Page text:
Therefore, it’s time to inform the uninformed. Many people tell African Americans to just “go back to Africa.” if they aren’t happy with how they are treated in America, but they’re ignorant to the fact that African American slaves helped make America the powerful nation that it is today. The economic power of America was built on the backs of African American slaves. Slavery made $3.5 billion, and was the earliest example of racial oppression- slaves were snatched from their homes in Africa, forced into slave ships under substandard conditions that many didn’t survive through, raped, tortured, trapped in chains, displaced from family, forced to slave under horrendous conditions, treated more horrible than imaginable, and treated like animals rather than humans for over 200 years (1619- 1869). If it wasn’t for slavery, America as we know it would not exist. The value of cotton in the slave era can be compared to how valuable oil is to the world now. Slavery produced 90 percent of the world’s cotton, and it is proven by historian Edward Baptist that slave labor for cotton accounted for 50 percent of America’s exports and ignited the economic boom that helped make America the prosperous world power that it is today.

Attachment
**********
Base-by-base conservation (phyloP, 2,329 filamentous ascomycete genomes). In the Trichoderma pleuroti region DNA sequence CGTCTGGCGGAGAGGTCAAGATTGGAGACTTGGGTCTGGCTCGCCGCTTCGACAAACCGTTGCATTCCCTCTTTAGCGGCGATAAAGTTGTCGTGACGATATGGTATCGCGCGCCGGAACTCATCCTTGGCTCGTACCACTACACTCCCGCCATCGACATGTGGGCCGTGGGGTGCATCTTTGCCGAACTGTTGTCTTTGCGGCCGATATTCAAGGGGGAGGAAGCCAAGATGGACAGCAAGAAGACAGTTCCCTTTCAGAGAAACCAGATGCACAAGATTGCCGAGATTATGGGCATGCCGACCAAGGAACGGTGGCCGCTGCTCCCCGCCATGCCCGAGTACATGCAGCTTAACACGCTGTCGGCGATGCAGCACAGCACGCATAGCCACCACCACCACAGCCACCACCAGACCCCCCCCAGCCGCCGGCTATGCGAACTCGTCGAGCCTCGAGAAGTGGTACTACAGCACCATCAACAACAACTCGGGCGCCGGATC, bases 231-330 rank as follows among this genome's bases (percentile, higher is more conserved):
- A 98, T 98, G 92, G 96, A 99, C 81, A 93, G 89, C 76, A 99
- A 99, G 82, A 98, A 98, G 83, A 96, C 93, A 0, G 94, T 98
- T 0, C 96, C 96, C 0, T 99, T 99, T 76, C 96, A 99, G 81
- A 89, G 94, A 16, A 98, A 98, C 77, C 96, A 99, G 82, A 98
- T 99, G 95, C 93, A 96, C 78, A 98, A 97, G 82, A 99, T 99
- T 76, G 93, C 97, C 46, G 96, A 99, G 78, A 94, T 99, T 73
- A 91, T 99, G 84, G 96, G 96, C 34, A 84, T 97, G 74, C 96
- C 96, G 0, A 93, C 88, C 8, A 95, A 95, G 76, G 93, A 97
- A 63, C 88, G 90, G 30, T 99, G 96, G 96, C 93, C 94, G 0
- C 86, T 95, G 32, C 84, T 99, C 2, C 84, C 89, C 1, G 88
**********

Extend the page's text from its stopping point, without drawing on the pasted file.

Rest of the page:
Edward Baptist also proved that slavery was central to the establishment of real estate, insurance, finance, and Wall Street- all things that dominate the economy today; slaves also literally built the Wall Street wall. Many big banks of today including JPMorgan were proven to have even accepted slaves as collateral. Many are taught that slavery was just a southern thing, but it was in fact, a national thing that built America. With all that African Americans have contributed to America, and all that they have been through, they have continually been treated as a lesser man, facing systematic oppression, injustices, and inequality by America from the beginning of slavery to the present day; with more than 400 years. Now it’s time to bring the evidence that these problems are actually evident in the black community today. In 1968, the great Dr. Martin Luther King Jr. once said, “The plantation and the ghetto were created by those who had power both to confine those who had no power and to perpetuate the powerlessness.”